c) TDMA for wireless HART
A Wireless HART network utilizes Time Division Multiple Access (TDMA) technology to ensure that only one instrument is talking on a channel at any given time. This prevents message collisions within the Wireless HART network. A network is provided with an overall schedule which is divided into 10 ms timeslots. At any time, only one pair of instruments are communicating on the same frequency channel, however, it is possible that more than one pair of instruments can communicate at the same time using different channels. In most cases, only one pair of instruments is communicating in a given timeslot so the Wireless HART network will not monopolize the frequency spectrum that is shared with other wireless networks.
In HART individual bus devices can communicate via the topology specified below.
The physical layer can be of 5 types. This means that the network configuration used are
In point-to-point mode, the 4-20mA signal is used to communicate one process variable, while additional process variables, configuration parameters, and other device data are transferred digitally using the HART Protocol. The 4-20mA analog signal is not affected by the HART signal and can be used for control. The HART Communication digital signal gives access to secondary variables and other data that can be used for operations, commissioning, maintenance and diagnostic purposes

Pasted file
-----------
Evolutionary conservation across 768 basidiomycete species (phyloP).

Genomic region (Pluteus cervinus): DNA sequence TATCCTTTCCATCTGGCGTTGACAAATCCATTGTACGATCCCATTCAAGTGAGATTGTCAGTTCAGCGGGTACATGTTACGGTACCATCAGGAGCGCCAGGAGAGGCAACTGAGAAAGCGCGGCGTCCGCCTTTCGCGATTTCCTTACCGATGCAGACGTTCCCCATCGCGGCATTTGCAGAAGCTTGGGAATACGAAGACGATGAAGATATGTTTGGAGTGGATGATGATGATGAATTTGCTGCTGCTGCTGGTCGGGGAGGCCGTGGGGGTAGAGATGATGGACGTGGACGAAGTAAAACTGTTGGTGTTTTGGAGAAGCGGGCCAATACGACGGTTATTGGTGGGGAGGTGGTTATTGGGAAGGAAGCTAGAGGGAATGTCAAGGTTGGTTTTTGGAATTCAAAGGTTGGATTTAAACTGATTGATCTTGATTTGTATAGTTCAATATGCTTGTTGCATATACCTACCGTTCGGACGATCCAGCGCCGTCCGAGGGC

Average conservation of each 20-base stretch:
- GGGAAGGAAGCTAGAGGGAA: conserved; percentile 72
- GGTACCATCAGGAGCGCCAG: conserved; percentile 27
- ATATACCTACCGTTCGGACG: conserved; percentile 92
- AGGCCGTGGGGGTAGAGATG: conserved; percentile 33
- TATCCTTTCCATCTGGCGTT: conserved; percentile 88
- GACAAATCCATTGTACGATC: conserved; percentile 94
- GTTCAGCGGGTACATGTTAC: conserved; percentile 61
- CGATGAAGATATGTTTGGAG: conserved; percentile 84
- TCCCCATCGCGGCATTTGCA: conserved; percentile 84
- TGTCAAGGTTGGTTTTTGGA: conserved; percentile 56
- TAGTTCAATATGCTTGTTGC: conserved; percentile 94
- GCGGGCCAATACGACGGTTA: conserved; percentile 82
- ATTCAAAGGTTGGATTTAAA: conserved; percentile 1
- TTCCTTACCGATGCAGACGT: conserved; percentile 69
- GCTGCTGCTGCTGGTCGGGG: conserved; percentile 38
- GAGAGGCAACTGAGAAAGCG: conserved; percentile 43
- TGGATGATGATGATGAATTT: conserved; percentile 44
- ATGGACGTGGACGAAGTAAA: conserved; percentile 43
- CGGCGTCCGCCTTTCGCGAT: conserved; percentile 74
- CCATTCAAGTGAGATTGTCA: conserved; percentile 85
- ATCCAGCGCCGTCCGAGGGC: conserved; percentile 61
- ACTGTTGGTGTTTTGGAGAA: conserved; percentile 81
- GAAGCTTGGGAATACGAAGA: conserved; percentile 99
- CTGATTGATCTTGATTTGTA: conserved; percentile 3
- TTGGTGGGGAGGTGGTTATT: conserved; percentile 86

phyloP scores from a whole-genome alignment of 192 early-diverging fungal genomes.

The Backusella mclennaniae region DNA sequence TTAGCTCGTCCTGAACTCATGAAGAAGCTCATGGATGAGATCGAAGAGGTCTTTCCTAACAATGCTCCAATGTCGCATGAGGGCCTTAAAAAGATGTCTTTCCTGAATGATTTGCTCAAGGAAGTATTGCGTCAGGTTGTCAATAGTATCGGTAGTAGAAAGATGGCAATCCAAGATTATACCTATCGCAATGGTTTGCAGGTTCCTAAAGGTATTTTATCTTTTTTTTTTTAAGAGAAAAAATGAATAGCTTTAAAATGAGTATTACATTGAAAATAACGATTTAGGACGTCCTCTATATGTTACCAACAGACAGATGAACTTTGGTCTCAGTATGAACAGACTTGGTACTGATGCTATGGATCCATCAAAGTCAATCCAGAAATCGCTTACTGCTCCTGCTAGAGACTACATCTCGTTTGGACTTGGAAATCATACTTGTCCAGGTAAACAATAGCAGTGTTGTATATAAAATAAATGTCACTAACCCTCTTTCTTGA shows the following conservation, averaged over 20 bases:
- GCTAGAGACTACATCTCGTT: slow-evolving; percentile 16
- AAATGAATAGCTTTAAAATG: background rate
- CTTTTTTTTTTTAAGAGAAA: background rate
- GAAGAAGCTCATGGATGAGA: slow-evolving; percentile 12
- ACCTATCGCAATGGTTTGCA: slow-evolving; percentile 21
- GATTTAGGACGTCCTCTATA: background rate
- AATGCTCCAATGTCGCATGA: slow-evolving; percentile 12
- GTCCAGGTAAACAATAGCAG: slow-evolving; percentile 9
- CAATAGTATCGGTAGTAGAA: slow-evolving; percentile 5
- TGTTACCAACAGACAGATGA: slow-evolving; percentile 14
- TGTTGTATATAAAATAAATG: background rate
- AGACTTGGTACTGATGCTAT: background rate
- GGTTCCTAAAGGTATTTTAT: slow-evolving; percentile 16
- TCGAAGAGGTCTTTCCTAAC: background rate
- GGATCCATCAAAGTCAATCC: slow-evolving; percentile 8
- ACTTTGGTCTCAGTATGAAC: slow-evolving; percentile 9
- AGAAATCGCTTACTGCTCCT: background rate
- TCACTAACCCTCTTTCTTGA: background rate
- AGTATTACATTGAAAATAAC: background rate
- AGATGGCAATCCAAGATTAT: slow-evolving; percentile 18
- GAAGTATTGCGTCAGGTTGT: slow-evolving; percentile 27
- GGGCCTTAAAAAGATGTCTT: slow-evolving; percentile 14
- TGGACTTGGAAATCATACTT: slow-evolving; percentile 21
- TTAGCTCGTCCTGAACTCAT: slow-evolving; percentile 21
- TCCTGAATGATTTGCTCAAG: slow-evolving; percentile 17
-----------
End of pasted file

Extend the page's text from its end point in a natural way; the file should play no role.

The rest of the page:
The multi-drop mode of operation requires only a single pair of wires and, if applicable, safety barriers and an auxiliary power supply for up to 15 field devices (HART 5) or 62 field devices (HART 7) All process values are transmitted digitally. In multi-drop mode, all field device polling addresses must be unique in a range of 1-63 (depending on the HART Protocol Revision) and the current through each device is fixed to a minimum value (typically 4mA).
Use multi-drop connection for supervisory control installations that are widely spaced such as pipelines, custody transfer stations, and tank farms
iii)Split range network
Split range control is a single control loop divided into two or more independent final control elements such as valves acting in different directions or in different steps. There are many ways to implement a split range control: software, valve calibration or by connecting two or more positioners to a single control signal (usually 4-20mA). A typical split range loop with two valves will be configured as follows:
Intelligent Valve Positioner #1